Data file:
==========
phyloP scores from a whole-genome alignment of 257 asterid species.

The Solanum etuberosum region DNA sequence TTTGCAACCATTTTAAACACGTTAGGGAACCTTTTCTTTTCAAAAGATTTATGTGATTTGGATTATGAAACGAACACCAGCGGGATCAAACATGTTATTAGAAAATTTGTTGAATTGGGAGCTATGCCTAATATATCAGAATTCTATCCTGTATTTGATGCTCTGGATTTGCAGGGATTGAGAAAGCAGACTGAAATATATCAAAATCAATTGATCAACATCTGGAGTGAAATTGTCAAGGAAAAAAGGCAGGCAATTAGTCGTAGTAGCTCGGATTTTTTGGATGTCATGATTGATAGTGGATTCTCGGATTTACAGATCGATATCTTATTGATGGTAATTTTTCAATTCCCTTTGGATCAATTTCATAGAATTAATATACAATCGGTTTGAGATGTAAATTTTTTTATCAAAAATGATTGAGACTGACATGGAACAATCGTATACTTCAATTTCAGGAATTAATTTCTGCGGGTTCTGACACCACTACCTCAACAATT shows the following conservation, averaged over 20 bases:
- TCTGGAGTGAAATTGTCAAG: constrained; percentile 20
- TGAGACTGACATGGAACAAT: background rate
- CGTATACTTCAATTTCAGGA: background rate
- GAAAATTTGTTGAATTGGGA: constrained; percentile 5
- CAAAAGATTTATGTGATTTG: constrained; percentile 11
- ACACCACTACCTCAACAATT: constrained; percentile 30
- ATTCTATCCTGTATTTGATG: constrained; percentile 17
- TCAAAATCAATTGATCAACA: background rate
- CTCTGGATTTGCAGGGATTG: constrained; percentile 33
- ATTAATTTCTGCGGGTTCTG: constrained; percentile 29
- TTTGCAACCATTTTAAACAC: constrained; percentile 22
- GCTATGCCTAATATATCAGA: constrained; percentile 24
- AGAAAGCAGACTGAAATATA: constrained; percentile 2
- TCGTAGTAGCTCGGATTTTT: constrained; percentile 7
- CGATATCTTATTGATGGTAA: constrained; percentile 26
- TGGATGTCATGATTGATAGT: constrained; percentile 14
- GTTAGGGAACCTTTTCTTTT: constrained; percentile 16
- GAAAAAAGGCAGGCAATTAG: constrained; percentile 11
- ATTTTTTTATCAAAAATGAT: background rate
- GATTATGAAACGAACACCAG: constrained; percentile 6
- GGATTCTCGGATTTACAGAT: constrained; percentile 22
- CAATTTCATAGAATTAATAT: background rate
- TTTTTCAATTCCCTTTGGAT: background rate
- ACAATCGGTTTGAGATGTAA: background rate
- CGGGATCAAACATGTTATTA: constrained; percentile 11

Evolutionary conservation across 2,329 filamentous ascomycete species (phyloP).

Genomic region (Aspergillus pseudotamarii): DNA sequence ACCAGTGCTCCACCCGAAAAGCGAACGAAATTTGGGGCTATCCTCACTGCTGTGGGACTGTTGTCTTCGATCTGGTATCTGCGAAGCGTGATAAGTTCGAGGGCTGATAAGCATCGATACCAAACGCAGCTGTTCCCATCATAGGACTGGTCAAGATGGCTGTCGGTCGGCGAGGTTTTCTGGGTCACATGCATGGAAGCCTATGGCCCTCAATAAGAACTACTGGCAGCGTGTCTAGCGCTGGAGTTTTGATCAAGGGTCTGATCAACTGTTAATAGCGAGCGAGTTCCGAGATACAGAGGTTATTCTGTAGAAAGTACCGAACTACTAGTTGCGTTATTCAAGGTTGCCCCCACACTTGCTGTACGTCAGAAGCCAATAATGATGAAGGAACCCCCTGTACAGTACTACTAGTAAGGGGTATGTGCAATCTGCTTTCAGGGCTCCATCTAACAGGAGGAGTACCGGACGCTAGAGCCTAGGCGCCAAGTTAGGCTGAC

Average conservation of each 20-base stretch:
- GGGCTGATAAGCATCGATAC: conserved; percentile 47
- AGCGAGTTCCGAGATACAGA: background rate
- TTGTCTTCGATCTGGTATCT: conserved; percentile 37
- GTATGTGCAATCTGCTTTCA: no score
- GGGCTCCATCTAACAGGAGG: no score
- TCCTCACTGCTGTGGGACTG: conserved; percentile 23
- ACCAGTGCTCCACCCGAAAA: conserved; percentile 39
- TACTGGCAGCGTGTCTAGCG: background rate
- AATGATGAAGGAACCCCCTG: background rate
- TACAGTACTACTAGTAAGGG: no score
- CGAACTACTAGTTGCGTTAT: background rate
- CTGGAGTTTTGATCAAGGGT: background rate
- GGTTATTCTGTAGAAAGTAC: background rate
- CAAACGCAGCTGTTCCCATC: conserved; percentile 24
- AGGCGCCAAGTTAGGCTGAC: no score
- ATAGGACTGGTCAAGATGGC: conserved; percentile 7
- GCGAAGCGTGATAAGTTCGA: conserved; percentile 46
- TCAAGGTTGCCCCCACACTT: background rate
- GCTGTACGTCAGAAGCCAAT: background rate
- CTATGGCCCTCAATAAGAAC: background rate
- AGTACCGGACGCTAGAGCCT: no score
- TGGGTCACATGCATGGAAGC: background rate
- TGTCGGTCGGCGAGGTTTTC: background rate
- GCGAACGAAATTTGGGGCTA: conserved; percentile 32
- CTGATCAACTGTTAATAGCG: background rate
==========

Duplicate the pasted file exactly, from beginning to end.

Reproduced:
phyloP scores from a whole-genome alignment of 257 asterid species.

The Solanum etuberosum region DNA sequence TTTGCAACCATTTTAAACACGTTAGGGAACCTTTTCTTTTCAAAAGATTTATGTGATTTGGATTATGAAACGAACACCAGCGGGATCAAACATGTTATTAGAAAATTTGTTGAATTGGGAGCTATGCCTAATATATCAGAATTCTATCCTGTATTTGATGCTCTGGATTTGCAGGGATTGAGAAAGCAGACTGAAATATATCAAAATCAATTGATCAACATCTGGAGTGAAATTGTCAAGGAAAAAAGGCAGGCAATTAGTCGTAGTAGCTCGGATTTTTTGGATGTCATGATTGATAGTGGATTCTCGGATTTACAGATCGATATCTTATTGATGGTAATTTTTCAATTCCCTTTGGATCAATTTCATAGAATTAATATACAATCGGTTTGAGATGTAAATTTTTTTATCAAAAATGATTGAGACTGACATGGAACAATCGTATACTTCAATTTCAGGAATTAATTTCTGCGGGTTCTGACACCACTACCTCAACAATT shows the following conservation, averaged over 20 bases:
- TCTGGAGTGAAATTGTCAAG: constrained; percentile 20
- TGAGACTGACATGGAACAAT: background rate
- CGTATACTTCAATTTCAGGA: background rate
- GAAAATTTGTTGAATTGGGA: constrained; percentile 5
- CAAAAGATTTATGTGATTTG: constrained; percentile 11
- ACACCACTACCTCAACAATT: constrained; percentile 30
- ATTCTATCCTGTATTTGATG: constrained; percentile 17
- TCAAAATCAATTGATCAACA: background rate
- CTCTGGATTTGCAGGGATTG: constrained; percentile 33
- ATTAATTTCTGCGGGTTCTG: constrained; percentile 29
- TTTGCAACCATTTTAAACAC: constrained; percentile 22
- GCTATGCCTAATATATCAGA: constrained; percentile 24
- AGAAAGCAGACTGAAATATA: constrained; percentile 2
- TCGTAGTAGCTCGGATTTTT: constrained; percentile 7
- CGATATCTTATTGATGGTAA: constrained; percentile 26
- TGGATGTCATGATTGATAGT: constrained; percentile 14
- GTTAGGGAACCTTTTCTTTT: constrained; percentile 16
- GAAAAAAGGCAGGCAATTAG: constrained; percentile 11
- ATTTTTTTATCAAAAATGAT: background rate
- GATTATGAAACGAACACCAG: constrained; percentile 6
- GGATTCTCGGATTTACAGAT: constrained; percentile 22
- CAATTTCATAGAATTAATAT: background rate
- TTTTTCAATTCCCTTTGGAT: background rate
- ACAATCGGTTTGAGATGTAA: background rate
- CGGGATCAAACATGTTATTA: constrained; percentile 11

Evolutionary conservation across 2,329 filamentous ascomycete species (phyloP).

Genomic region (Aspergillus pseudotamarii): DNA sequence ACCAGTGCTCCACCCGAAAAGCGAACGAAATTTGGGGCTATCCTCACTGCTGTGGGACTGTTGTCTTCGATCTGGTATCTGCGAAGCGTGATAAGTTCGAGGGCTGATAAGCATCGATACCAAACGCAGCTGTTCCCATCATAGGACTGGTCAAGATGGCTGTCGGTCGGCGAGGTTTTCTGGGTCACATGCATGGAAGCCTATGGCCCTCAATAAGAACTACTGGCAGCGTGTCTAGCGCTGGAGTTTTGATCAAGGGTCTGATCAACTGTTAATAGCGAGCGAGTTCCGAGATACAGAGGTTATTCTGTAGAAAGTACCGAACTACTAGTTGCGTTATTCAAGGTTGCCCCCACACTTGCTGTACGTCAGAAGCCAATAATGATGAAGGAACCCCCTGTACAGTACTACTAGTAAGGGGTATGTGCAATCTGCTTTCAGGGCTCCATCTAACAGGAGGAGTACCGGACGCTAGAGCCTAGGCGCCAAGTTAGGCTGAC

Average conservation of each 20-base stretch:
- GGGCTGATAAGCATCGATAC: conserved; percentile 47
- AGCGAGTTCCGAGATACAGA: background rate
- TTGTCTTCGATCTGGTATCT: conserved; percentile 37
- GTATGTGCAATCTGCTTTCA: no score
- GGGCTCCATCTAACAGGAGG: no score
- TCCTCACTGCTGTGGGACTG: conserved; percentile 23
- ACCAGTGCTCCACCCGAAAA: conserved; percentile 39
- TACTGGCAGCGTGTCTAGCG: background rate
- AATGATGAAGGAACCCCCTG: background rate
- TACAGTACTACTAGTAAGGG: no score
- CGAACTACTAGTTGCGTTAT: background rate
- CTGGAGTTTTGATCAAGGGT: background rate
- GGTTATTCTGTAGAAAGTAC: background rate
- CAAACGCAGCTGTTCCCATC: conserved; percentile 24
- AGGCGCCAAGTTAGGCTGAC: no score
- ATAGGACTGGTCAAGATGGC: conserved; percentile 7
- GCGAAGCGTGATAAGTTCGA: conserved; percentile 46
- TCAAGGTTGCCCCCACACTT: background rate
- GCTGTACGTCAGAAGCCAAT: background rate
- CTATGGCCCTCAATAAGAAC: background rate
- AGTACCGGACGCTAGAGCCT: no score
- TGGGTCACATGCATGGAAGC: background rate
- TGTCGGTCGGCGAGGTTTTC: background rate
- GCGAACGAAATTTGGGGCTA: conserved; percentile 32
- CTGATCAACTGTTAATAGCG: background rate